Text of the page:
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Types of impairments

A physical impairment affects the ability to move or to coordinate and control movement when performing tasks.
certain parts of the body.

Different body systems may be involved:

* musculoskeletal -- involving the joints, limbs and associated muscles;

* neurological -- involving the central nervous system (brain, spinal cord or peripheral nerves).

There is a wide range of conditions that may result in a physical impairment including:

* cerebral palsy

* spina bifida

* muscular dystrophy

* arthritis

* osteogenesis imperfecta

* congenital malformation of the limbs

* some acquired brain injury

* some orthopaedic conditions.

Some chronic health and/or medical problems such as burns or cancer may also affect a student's physical develo

A physical impairment may be:

* present from birth (congenital) or acquired later (e.g. through an accident or illness); and

* progressive or non-progressive (this refers to whether or not the condition increases in extent or severity).

2. Sensory Impairments

(a) Visual Impairment


Visual impairment represents a continuum, from people with very poor vision, to people who can
see light but no shapes, to people who have no perception of light at all. However, for general
discussion it is useful to think of this population as representing two broad groups: those with low
vision and those who are legally blind. There are an estimated 8.6 million people with visual
impairments (3.4% of the U.S. population). In the elderly population the percentage of persons
with visual impairments is very high.

A person is termed legally blind when their visual acuity (sharpness of vision) is 20/200 or worse
after correction, or when their field of vision is less than 20 degrees in the best eye after
correction. There are approximately 580,000 people in the US who are legally blind.

Low vision includes problems (after correction) such as dimness of vision, haziness, film over the
eye, foggy vision, extreme near-or farsightedness, distortion of vision, spots before the eyes, color
distortions, visual field defects, tunnel vision, no peripheral vision, abnormal sensitivity to light or
glare, and night blindness. There are approximately 1.8 million people in the US with severe visual
impairments who are not legally blind.
Many diseases causing severe visual impairments are common in those who are aging (glaucoma,
cataracts, macular degeneration, and diabetic retinopathy). With current demographic trends
toward a larger proportion of elderly, the incidence of visual impairments will certainly increase.

(b)Hearing impairments:
Hearing Impairments make it difficult or impossible to hear lecturers, access multimedia materials,
and participate in discussions. Examples of accommodations for students who are deaf or hard of
hearing include:

* Interpreter, real-time captioning, FM system, notetaker.

* Open or closed-captioned films, use of visual aids.

* Written assignments, lab instructions, demonstration summaries.

* Visual warning system for lab emergencies

* Use of electronic mail for class and private discussions

3. Speech and language impairments

Definition of speech-language impairment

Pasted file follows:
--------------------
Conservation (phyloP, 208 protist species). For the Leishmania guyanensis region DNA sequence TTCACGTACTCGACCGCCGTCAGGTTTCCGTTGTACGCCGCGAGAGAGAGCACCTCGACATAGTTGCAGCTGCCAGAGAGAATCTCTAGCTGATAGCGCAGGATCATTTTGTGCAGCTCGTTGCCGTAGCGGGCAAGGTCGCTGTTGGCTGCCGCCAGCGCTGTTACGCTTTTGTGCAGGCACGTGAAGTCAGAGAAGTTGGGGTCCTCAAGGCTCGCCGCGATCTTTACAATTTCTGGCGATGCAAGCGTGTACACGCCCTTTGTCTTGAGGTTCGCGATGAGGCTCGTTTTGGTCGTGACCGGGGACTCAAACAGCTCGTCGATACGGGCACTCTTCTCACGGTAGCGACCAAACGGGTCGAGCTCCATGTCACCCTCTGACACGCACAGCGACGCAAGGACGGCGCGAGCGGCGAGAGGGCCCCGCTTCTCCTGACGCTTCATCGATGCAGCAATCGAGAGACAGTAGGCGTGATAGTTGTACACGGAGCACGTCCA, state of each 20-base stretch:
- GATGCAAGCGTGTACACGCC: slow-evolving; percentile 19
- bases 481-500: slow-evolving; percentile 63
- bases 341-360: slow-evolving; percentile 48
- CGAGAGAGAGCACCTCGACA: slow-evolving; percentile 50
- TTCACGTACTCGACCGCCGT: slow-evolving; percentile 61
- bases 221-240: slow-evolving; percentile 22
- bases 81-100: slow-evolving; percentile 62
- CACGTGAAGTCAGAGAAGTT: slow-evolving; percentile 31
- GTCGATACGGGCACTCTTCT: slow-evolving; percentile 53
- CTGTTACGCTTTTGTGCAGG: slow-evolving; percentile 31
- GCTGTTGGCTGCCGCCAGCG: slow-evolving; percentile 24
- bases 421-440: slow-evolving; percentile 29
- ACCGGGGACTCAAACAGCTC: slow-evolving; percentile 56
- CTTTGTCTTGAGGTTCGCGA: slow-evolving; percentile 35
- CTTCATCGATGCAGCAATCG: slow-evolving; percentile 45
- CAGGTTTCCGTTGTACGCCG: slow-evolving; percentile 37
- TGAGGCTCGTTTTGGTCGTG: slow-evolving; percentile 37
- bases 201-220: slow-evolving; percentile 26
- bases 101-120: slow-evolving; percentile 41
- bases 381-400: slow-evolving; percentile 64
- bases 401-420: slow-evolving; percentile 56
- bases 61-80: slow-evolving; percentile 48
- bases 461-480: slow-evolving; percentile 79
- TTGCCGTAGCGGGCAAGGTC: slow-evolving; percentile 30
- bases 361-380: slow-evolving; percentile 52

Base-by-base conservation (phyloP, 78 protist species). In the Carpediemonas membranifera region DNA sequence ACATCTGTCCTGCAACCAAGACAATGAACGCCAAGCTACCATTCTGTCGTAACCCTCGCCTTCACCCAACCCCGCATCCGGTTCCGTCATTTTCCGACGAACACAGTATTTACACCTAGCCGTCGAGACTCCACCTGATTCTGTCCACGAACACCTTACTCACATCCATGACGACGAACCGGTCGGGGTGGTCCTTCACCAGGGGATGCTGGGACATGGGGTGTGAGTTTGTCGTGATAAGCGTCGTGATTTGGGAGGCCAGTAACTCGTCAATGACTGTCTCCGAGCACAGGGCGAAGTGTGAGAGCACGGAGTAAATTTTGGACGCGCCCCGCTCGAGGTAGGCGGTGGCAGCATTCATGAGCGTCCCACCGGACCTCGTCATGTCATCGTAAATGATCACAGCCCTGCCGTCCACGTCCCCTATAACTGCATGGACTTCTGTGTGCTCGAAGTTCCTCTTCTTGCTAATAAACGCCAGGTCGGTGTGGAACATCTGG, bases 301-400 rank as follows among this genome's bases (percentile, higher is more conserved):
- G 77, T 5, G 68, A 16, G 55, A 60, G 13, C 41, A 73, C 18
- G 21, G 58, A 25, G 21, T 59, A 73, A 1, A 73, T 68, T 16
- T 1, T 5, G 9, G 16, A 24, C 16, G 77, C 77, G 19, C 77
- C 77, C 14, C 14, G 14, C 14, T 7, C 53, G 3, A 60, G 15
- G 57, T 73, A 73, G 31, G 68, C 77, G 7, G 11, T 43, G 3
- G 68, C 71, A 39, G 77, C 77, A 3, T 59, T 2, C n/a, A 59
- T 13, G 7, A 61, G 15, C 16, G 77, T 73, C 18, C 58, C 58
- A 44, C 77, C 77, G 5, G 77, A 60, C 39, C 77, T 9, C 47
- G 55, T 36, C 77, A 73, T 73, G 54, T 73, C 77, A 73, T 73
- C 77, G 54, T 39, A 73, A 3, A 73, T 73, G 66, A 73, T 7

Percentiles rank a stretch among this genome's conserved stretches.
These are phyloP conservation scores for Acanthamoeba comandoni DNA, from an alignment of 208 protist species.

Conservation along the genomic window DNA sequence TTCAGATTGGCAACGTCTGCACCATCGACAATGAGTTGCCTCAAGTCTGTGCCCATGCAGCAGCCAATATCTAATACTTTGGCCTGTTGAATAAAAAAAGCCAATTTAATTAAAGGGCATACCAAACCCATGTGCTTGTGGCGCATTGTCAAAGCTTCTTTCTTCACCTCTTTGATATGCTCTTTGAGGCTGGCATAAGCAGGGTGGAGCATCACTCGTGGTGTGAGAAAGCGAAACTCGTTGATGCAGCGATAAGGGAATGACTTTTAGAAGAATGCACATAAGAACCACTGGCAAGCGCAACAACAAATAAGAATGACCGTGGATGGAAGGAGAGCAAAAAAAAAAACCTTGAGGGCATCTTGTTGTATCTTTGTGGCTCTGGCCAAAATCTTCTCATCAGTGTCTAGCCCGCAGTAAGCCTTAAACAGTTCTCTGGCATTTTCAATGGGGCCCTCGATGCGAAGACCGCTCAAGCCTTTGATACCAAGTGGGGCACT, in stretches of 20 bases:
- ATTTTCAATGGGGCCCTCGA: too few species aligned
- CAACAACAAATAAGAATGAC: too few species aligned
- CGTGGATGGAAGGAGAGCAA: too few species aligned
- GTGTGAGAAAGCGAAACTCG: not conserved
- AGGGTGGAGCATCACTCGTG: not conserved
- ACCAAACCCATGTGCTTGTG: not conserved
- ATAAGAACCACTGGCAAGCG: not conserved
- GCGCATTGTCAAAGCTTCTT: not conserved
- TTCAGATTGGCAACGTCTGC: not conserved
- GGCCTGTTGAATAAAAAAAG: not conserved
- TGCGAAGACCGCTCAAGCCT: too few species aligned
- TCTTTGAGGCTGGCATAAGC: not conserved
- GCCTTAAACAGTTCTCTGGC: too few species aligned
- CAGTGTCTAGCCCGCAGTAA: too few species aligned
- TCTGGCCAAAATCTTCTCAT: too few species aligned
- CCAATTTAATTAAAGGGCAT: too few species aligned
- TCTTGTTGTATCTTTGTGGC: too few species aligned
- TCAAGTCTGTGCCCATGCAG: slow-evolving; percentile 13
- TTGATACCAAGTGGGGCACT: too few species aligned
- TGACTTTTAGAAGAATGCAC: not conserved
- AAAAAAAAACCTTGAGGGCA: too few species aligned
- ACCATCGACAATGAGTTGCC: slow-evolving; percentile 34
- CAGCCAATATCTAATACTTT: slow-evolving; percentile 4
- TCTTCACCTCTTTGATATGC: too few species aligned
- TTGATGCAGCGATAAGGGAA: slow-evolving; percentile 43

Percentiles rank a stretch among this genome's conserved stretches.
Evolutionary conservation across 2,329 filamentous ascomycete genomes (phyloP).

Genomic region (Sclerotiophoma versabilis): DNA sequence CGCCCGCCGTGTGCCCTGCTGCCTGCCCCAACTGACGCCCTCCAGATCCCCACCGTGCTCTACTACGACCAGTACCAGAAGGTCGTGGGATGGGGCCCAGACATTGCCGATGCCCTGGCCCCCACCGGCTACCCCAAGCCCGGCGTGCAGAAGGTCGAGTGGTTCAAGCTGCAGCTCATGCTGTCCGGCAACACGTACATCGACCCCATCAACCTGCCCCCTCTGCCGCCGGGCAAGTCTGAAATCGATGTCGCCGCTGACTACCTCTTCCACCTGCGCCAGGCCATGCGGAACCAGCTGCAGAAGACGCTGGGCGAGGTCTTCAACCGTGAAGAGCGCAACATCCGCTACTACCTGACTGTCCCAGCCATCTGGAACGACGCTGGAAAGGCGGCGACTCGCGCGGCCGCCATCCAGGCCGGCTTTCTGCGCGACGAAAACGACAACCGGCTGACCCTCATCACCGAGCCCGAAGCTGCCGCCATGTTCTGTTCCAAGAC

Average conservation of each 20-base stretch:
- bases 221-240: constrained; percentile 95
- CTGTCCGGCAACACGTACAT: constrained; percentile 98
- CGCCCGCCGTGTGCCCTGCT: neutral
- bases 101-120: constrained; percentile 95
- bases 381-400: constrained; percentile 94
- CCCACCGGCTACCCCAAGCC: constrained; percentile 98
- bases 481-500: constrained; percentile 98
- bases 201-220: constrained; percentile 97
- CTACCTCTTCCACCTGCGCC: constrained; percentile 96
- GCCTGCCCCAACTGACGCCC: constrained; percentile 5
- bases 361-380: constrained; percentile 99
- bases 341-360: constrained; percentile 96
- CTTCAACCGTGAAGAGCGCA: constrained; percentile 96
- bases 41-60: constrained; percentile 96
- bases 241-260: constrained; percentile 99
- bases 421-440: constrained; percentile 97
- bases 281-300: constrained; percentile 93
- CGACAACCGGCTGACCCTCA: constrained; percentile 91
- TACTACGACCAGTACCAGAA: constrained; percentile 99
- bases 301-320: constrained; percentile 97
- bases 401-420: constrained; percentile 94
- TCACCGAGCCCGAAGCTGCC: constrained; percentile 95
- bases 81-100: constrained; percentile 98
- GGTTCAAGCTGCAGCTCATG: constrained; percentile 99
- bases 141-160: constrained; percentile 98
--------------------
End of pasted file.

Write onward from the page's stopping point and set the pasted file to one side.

A speech-language impairment involves the neurological, cognitive and/or physical structures and
functions specific to speech-language processing. The impairment relates to a student's capacity in
speech/language comprehension and/or production that significantly impacts on the student's
educational progress compared with their age cohort.

The diagnosis and its educational impact must be substantiated by data provided by the speech-
language pathologist and the educational team. The diagnosis and impact must be verified by the
appropriate speech- language pathologist-in-charge and senior guidance officer.

It involves both speech and language disorders.

4.Specific learning disabilities-


The symptoms of learning disabilities are a diverse set of characteristics which affect development
and achievement. Some of these symptoms can be found in all children at some time during their
development. However, a person with learning disabilities has a cluster of these symptoms which
do not disappear as s/he grows older.

Most frequently displayed symptoms:

* Short attention span

* Poor memory

* Difficulty following directions

* Inability to discriminate between/among letters, numerals, or sounds

* Poor reading and/or writing ability

* Eye-hand coordination problems; poorly coordinated

* Difficulties with sequencing

* Disorganization and other sensory difficulties

Other characteristics that may be present:

* Performs differently from day to day

* Responds inappropriately in many instances


* Distractible, restless, impulsive

* Says one thing, means another

* Difficult to discipline

* Doesn’t adjust well to change

* Difficulty listening and remembering

* Difficulty telling time and knowing right from left

* Difficulty sounding out words

* Reverses letters

* Places letters in incorrect sequence

* Difficulty understanding words or concepts

* Delayed speech development; immature speech

5. Cognitive impairments- Includes memory, perception, problem-solving, conceptualisation and


attention deficits. This may result from a range of conditions such as mental retardation, autism,
brain injury, Parkinson's disease, Alzheimer's disease and old age.